In the darkness of Caturday’s Eve, the flight of his Dragonflyer was true, and before dawnlight, Harvey’s deed was done.  All was still, until the mutterings of thunder were heard.  A seed of panic was planted in Harvey’s mind, and he set off homebound with haste.  But, as we know, persons who have bad intentions seldom succeed.  The dragon contraption flew as promised until the sizzling bolts of lightning shot their spears at the unfortunate pilot, and one could see his panicked progress in the strobelights of the storm.

All at once, a stray bolt struck the brass box! Harvey was stunned but not electrocuted, because of the thick gloves he had worn against the soot and heat of the chimneys. But the force of the bolt threw him and his box out of the craft, toppling them a hundred feet into a mound of hay bales by his barn. The dragon flew away, doing crazy pirouettes in the dawn sky.

Sore and disheveled, Harvey found the box and went into his house.  The box was still locked. He set it on his kitchen table, then decided to go upstairs for a much needed rest (even though it was broad day).

That same morning, while Harvey was snoring upstairs, the people of Glynn were waking up a little later than they usually did.  Their little children were, of course, up at their normal time, that being the crack of dawn, but they could not wake their snoozy parents until some time later.  That was because something curious had happened during the night.  For some reason, all of the Moms and Dads felt strangely light, as if a weight had been taken from their shoulders.  They were happier than they had been for many a year.  Of course, that was simply because not one of them could remember the secrets they once held, or the sins they might have committed.  When they went out into the streets, they greeted neighbors they had not spoken to for a time because of remembered grudges that were now swept away.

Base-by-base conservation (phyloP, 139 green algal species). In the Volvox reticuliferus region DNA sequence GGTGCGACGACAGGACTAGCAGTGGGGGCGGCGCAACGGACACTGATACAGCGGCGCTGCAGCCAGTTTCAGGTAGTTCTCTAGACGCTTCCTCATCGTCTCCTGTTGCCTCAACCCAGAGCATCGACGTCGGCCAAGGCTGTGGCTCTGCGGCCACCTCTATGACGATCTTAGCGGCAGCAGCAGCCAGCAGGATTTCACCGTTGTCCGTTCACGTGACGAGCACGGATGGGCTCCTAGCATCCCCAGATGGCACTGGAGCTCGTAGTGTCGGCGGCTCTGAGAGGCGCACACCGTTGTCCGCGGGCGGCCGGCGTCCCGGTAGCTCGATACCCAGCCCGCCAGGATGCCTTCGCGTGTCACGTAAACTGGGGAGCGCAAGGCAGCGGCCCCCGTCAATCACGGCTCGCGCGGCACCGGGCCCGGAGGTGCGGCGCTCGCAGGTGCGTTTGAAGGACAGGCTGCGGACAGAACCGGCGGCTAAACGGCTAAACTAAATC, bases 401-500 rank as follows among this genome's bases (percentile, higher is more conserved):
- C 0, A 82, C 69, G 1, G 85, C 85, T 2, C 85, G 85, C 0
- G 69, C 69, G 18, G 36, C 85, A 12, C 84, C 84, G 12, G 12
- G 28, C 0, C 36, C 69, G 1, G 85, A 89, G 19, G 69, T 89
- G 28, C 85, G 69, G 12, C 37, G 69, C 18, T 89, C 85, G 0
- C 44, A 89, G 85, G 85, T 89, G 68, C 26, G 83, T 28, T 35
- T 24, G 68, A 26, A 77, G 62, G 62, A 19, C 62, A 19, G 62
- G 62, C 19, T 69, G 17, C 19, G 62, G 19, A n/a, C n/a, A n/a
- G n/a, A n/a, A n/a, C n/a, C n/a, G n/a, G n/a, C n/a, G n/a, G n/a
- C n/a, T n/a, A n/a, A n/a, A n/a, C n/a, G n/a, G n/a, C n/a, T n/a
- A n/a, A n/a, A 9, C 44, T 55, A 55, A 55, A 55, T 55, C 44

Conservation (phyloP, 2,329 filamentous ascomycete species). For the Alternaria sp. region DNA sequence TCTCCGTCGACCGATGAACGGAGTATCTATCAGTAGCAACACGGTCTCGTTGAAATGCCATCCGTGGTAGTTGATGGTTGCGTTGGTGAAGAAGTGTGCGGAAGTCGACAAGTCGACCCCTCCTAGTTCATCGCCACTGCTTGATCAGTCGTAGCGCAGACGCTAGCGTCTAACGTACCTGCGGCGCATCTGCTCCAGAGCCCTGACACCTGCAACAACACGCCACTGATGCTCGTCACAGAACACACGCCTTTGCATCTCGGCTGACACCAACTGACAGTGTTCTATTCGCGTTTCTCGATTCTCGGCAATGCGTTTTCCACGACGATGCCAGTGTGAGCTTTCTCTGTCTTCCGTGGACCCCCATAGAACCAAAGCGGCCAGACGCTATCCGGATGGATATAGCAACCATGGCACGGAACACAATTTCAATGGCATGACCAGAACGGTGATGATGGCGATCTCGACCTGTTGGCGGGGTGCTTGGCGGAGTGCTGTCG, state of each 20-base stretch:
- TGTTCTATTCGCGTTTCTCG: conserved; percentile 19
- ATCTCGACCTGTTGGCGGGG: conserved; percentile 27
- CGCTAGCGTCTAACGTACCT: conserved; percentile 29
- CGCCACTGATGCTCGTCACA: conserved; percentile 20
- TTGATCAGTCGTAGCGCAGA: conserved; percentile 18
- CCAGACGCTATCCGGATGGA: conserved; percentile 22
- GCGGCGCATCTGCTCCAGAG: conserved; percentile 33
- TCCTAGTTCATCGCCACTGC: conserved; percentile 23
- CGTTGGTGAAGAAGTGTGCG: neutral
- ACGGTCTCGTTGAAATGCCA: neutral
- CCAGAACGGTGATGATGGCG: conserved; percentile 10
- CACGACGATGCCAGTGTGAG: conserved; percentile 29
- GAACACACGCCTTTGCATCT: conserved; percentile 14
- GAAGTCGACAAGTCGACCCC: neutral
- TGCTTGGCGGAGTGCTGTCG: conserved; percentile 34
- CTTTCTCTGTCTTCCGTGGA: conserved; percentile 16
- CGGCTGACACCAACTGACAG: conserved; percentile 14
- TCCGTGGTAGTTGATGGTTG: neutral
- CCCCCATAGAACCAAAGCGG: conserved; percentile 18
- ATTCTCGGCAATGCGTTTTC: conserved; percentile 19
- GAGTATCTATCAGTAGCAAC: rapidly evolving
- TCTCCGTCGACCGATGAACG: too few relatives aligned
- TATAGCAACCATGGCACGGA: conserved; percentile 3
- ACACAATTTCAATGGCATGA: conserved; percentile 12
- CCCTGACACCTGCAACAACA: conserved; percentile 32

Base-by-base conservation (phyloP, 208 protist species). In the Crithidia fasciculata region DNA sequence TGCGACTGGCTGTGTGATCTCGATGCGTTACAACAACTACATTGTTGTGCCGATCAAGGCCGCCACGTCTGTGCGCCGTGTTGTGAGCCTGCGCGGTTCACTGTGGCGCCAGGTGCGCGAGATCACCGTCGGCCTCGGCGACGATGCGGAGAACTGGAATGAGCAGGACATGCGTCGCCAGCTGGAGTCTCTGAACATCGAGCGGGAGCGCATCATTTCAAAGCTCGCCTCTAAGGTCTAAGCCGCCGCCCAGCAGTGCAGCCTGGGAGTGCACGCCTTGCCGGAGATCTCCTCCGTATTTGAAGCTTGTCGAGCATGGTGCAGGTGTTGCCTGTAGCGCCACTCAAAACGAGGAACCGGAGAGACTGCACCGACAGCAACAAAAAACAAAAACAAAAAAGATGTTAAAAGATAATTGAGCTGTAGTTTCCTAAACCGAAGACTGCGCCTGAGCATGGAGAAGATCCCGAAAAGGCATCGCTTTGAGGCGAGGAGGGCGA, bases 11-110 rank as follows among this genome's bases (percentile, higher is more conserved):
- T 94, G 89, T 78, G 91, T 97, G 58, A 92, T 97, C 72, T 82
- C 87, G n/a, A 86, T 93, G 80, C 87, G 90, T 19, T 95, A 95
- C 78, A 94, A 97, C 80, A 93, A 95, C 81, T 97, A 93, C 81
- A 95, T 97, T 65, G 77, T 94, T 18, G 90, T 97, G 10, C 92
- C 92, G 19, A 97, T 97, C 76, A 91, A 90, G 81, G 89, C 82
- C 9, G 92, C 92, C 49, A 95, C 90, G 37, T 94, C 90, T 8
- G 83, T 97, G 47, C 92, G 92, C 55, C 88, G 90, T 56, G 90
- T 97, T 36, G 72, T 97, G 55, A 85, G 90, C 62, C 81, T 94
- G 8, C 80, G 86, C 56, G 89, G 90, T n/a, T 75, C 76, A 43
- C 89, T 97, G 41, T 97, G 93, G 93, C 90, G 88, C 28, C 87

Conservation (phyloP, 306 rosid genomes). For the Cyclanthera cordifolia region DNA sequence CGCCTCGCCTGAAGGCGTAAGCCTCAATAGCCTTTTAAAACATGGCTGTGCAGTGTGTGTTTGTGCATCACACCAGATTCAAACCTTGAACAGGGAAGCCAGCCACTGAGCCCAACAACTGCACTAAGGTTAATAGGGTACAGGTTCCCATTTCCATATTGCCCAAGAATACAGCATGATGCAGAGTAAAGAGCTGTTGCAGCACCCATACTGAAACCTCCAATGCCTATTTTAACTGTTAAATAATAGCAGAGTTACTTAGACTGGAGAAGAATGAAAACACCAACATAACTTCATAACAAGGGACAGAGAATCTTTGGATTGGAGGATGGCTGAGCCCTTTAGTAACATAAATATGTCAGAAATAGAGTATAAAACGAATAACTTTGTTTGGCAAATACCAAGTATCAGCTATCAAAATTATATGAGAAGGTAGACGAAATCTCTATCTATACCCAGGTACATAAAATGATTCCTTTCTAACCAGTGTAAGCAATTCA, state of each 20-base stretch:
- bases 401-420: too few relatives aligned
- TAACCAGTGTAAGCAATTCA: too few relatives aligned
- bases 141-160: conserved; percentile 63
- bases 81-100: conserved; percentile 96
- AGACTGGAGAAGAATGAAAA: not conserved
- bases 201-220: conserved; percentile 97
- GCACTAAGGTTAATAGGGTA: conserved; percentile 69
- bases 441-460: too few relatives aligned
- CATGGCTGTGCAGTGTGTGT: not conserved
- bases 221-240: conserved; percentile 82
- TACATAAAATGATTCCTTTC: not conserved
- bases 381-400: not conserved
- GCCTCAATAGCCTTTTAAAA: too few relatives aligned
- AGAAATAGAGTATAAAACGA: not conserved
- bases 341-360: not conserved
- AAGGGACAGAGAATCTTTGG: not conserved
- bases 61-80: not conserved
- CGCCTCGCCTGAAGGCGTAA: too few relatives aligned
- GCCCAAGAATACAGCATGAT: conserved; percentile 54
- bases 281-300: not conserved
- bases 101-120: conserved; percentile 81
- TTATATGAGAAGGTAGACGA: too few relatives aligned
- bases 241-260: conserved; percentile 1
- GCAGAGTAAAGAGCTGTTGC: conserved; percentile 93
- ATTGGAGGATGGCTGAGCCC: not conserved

As for Harvey, well… he smelled smoke, and then he began to feel very peculiar.  Downstairs he went, to discover that the brass box had flipped its lid.  Its secret smokes had inundated his house, and he had already breathed in too much of them for his own good.  He ran for the door and threw it open, then the windows!  Harvey slumped into his old livingroom chair and, if you were a little mouse or a fly on the wall, you would have seen his eyes bulge, his hands quiver, and his head shake back and forth.  He muttered strange words that were like a foreign language, then ran out in his striped pyjamas.

It turned out that his flying machine had, after doing various accidental manoeuvers ,
fallen into the same pile of hay that had saved Harvey.  Still shaking and muttering in his blue pyjamas, he got onto it and took flight into the wild blue yonder.

Harvey was never seen again, and Pandora rolled over in her grave.